The first comment about working on cruise ships and being treated like dirt. You are not the first to say it, you will not be the last and the degree of politics and behaviours like this have not changed since I was at sea in the 80's. Bizarrely back then we thought of cruise ships as being the bottom end of the scale of desirable jobs, and people on cruise ships found it difficult to move "UP" into other types of ship.... I would say to you that you need to decide if a career at sea without all the bullsh1t and politics still has an appeal for you. If it does, bite down hard on a bit of wood, take whatever is coming during your last sea phase, nod and say "yes sir, no sir" for the rest of the trip, get your ticket and then go and work in an area of the industry where politics is the lowest thing on the agenda. For me that was working in the North Sea on the anchor crankers - best time at sea I had except in the depths of winter in the worst storms in 60 foot seas and nobody slept for 5 days but we still had to work... There are other jobs out there that are not as political and snobbish - trust me.

          To the second person, I do not think you were told the whole truth, depending on your sponsor etc. But even the "best" companies have downturns. A few years ago, Maersk - one of the most reliable for offering it's cadets jobs after their cadetships - offered none of it's qualifying officers jobs. Personally - and it is only my opinion - you should finish the course and at least pass your ticket. There are many jobs which are shipping related that would be better if you had the full ticket. Now, it maybe that you do not think you will pass the orals or exams, in which case then I understand your situation. As to your words about only going with direct companies I am afraid they are not sound - apart from MEF, the RFA and a couple of other trusts every cadet is a "tonnage tax" cadet - and can all finish their cadetships with no job - just the same as everyone who goes to university really. The only difference is that they have £50k of debt and you do not.

          What I will say to both of you is the same as everyone else who voices these words. Log into your account, send me a private message and I will happily give you my home phone number and we can have an honest chat. I have no axe to grind either way - I do not work for anyone in the industry, I will not talk to your training manager (even though I know most of them) and I would only give you advice that will help you.

          But as is usual with the majority of people I offer help to - including the original poster in this thread - people very rarely take me up on the offer.

          Over to you!

          Ian.
          2nd person here. Thanks for your reply. Going to have a long and hard think over this but I believe it would probably be in my best interest not to waste what I’ve invested 3 years in. Definitely wrote the above at a bad time although I still feel as though it is a major kick in the teeth. I never anticipated how tragic the industry was before my first trip at sea, that is when I really should have dropped the course, but I believed it would be different the next time but it’s only gotten worse.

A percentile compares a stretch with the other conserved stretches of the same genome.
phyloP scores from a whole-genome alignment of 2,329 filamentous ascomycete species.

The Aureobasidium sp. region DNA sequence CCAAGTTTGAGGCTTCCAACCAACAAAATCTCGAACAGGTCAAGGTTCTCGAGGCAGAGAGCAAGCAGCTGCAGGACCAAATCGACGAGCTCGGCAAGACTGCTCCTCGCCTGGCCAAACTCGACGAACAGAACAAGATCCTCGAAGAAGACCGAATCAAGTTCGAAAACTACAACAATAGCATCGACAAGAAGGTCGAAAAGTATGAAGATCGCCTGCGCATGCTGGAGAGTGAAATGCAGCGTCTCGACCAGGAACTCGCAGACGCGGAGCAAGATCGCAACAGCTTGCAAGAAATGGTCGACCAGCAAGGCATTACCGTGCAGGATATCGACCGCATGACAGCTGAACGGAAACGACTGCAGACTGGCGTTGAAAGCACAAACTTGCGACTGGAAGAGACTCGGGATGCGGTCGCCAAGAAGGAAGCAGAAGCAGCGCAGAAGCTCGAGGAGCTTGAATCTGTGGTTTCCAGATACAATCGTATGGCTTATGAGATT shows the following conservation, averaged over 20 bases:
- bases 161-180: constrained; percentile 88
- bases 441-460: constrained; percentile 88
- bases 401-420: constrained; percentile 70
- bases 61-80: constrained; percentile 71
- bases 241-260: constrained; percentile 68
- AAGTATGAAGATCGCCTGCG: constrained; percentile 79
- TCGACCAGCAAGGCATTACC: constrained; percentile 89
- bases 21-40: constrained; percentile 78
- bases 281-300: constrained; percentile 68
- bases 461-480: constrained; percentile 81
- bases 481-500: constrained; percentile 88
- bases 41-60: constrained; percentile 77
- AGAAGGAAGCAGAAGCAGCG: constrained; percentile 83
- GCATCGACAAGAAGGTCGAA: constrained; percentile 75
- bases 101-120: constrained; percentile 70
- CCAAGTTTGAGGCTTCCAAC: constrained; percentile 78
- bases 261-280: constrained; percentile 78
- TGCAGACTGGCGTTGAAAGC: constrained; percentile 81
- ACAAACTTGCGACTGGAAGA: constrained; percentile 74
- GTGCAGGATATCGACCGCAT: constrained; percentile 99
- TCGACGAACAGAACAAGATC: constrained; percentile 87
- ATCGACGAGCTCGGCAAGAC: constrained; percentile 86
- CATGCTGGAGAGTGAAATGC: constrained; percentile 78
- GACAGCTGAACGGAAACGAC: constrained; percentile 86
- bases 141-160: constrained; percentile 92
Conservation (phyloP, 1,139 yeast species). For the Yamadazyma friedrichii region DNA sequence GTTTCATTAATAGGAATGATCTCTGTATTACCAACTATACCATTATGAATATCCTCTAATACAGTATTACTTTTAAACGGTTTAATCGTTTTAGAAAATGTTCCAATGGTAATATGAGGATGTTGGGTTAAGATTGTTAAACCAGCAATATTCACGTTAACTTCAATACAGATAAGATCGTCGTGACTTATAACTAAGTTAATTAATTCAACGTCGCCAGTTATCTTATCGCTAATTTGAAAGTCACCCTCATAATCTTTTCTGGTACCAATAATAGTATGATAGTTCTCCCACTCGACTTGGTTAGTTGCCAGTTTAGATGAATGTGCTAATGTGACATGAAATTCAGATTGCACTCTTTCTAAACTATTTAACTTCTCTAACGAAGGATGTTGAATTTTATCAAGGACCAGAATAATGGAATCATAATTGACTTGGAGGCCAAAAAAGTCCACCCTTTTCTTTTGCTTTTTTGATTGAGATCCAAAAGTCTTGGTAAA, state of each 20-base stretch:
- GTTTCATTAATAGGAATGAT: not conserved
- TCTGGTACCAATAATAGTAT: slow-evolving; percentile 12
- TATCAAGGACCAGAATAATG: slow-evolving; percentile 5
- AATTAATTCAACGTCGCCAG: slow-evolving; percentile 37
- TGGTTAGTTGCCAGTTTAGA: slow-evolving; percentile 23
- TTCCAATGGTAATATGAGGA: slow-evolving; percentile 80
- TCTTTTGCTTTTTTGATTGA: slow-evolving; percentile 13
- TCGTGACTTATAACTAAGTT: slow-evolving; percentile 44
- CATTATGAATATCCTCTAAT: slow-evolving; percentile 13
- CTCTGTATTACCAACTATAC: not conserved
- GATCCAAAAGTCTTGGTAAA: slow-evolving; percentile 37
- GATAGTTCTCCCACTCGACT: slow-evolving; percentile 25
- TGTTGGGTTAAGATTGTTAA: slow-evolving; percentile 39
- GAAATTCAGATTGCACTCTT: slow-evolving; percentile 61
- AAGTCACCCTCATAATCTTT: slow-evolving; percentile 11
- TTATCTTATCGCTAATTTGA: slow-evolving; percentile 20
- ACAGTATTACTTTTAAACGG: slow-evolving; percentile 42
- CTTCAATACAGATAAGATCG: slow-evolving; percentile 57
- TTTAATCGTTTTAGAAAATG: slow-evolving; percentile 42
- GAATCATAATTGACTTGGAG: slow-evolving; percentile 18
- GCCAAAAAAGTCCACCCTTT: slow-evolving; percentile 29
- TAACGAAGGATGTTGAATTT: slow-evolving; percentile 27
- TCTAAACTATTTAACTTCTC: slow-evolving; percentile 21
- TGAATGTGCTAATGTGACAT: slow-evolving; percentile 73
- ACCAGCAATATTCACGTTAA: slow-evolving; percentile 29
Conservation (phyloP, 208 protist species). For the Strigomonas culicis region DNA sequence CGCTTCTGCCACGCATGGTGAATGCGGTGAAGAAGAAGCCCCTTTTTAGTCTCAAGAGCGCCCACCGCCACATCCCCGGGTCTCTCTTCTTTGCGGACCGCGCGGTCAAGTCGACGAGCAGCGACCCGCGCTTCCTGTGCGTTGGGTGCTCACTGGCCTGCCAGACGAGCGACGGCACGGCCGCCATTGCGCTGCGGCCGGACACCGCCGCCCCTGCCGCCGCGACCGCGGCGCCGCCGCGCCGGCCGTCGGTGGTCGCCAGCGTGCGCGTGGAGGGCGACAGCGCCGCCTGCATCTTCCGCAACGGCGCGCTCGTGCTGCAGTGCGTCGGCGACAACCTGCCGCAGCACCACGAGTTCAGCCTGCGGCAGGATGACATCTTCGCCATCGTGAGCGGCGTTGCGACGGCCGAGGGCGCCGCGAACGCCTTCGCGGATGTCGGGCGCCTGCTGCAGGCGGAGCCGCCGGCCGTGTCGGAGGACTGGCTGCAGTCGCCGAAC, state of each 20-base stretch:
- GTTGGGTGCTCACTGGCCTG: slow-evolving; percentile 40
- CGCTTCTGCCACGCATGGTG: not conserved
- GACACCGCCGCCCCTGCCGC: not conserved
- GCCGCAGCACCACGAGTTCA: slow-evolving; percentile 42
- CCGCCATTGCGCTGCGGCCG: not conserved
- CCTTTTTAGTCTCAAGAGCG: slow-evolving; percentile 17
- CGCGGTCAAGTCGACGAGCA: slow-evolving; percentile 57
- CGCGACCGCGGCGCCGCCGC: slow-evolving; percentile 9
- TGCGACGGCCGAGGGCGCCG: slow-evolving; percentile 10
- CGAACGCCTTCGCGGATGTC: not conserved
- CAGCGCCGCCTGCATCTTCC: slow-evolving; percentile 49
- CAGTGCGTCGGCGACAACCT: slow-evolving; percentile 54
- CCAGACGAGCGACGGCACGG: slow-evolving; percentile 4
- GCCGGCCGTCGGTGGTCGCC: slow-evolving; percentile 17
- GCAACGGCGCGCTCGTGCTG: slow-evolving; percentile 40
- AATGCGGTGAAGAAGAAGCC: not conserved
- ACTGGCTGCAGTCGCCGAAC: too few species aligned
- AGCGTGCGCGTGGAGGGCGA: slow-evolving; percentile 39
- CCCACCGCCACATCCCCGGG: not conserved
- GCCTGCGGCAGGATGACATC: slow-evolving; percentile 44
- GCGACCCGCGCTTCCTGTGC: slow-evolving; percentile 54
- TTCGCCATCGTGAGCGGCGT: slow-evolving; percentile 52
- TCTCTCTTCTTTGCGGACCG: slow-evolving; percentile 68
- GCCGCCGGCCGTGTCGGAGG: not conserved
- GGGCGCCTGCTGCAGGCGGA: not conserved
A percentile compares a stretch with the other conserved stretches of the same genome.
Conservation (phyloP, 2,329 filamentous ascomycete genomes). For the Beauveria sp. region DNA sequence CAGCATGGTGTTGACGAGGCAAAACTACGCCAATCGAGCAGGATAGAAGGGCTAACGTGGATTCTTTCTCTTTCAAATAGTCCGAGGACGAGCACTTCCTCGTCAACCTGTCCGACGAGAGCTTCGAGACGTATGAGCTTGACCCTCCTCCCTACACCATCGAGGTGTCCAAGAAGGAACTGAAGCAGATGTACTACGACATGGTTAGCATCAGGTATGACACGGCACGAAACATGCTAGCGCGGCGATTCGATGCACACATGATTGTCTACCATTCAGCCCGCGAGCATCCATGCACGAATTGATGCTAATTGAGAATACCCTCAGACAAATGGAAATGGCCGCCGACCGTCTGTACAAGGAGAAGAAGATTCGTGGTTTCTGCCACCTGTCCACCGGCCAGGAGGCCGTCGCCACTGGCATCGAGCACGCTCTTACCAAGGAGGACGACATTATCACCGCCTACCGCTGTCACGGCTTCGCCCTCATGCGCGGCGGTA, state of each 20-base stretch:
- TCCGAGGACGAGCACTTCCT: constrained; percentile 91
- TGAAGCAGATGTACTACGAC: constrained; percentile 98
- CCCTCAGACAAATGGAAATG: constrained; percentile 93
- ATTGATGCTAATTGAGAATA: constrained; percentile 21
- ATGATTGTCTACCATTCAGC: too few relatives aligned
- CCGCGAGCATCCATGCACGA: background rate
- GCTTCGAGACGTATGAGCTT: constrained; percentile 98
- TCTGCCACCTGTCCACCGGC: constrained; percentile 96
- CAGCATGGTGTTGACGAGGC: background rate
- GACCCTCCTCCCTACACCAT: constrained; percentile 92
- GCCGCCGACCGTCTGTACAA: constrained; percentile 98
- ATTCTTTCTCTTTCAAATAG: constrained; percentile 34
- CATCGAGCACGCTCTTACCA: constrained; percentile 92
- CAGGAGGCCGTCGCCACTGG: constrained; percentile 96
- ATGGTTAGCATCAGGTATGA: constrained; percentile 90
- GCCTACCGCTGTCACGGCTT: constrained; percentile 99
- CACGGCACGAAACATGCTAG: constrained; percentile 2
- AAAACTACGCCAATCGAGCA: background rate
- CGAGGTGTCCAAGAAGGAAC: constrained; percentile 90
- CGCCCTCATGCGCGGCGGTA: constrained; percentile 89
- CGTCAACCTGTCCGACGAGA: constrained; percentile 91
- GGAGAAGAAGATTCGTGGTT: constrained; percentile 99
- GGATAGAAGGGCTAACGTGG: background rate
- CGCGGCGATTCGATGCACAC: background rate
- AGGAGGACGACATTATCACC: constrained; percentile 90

I’ve actually been recommended by senior officers I’ve worked with to seek other employment as there is very little hope afterwards and have been told how the company has gradually but surely phased out all British/Norwegian officers, who had worked for the company years, for their cheaper Eastern European and Filipino counterparts this is very much the same in every company in the sector nowadays.

          All the best.

          Comment


          • #20
            I hope the OP is doing good , such behaviour is totally unnacceptable, it seems that in our industry many practices that would be severely punished in other industries , get away with just a reprimand. It is true many seafarers including seniors are just sexual retards with no respect, apart from the PSSR we do not get any serious training on human relations on board ships , this is a serious flaw which should be adressed by the MCA in my opinion. We stay in an enclosed environement for several months with the same group of people so it is essential to have training for managing relations in such environement otherwise incidents like those related in this thread will happen again.

            Regarding the British merchant navy state , i qualified 2 years ago as an OOW and i remained jobless for more than a year , i was with a tonnage tax company. After qualifying i did not get any support from my training agency , but cant blame them they cant invent jobs out of nowhere , there is just no jobs for UK junior officers.

            To be able to secure my job i had to expand my search out of Europe and accept lower wages , i now have a job as an OOW, the experience is great, the work is good but obviously the wage is very low. I am clearly not planning to stay with this company forever my goal is to get the required 12 months seatime as an OOW to be able to pass my mates that( i will have to self fund). I am hoping that with a mates ticket , the experience i will finnaly be able to get a serious job in Europe which will provide me a livelihood not just experience.

            It is very tough times for junior officers without experience , the only ways out is to expand out of the UK and accept low wages or wait endlessly for a cruise/yacht job offer. I chose the first option , I am happy and i hope quite anxiously i have to admit that with a mates licence i will be able to get a decent job in Europe.

            Comment


            • #21
              I would never recommend doing a cadetship, its a total con. You end up spending 3 years working for something then end up in a rubbish industry with crap wages and no future, and despite all the nonsense you are sold its a lonely depressing lifestyle and you miss so much by being away all the time. If I could rewind the clock and not do it, I 100% would.

              Comment

              Previously entered content was automatically saved. Restore or Discard.
              Auto-Saved
              x
              Insert: Thumbnail Small Medium Large Fullsize Remove  
              x
              x
              Working...
              X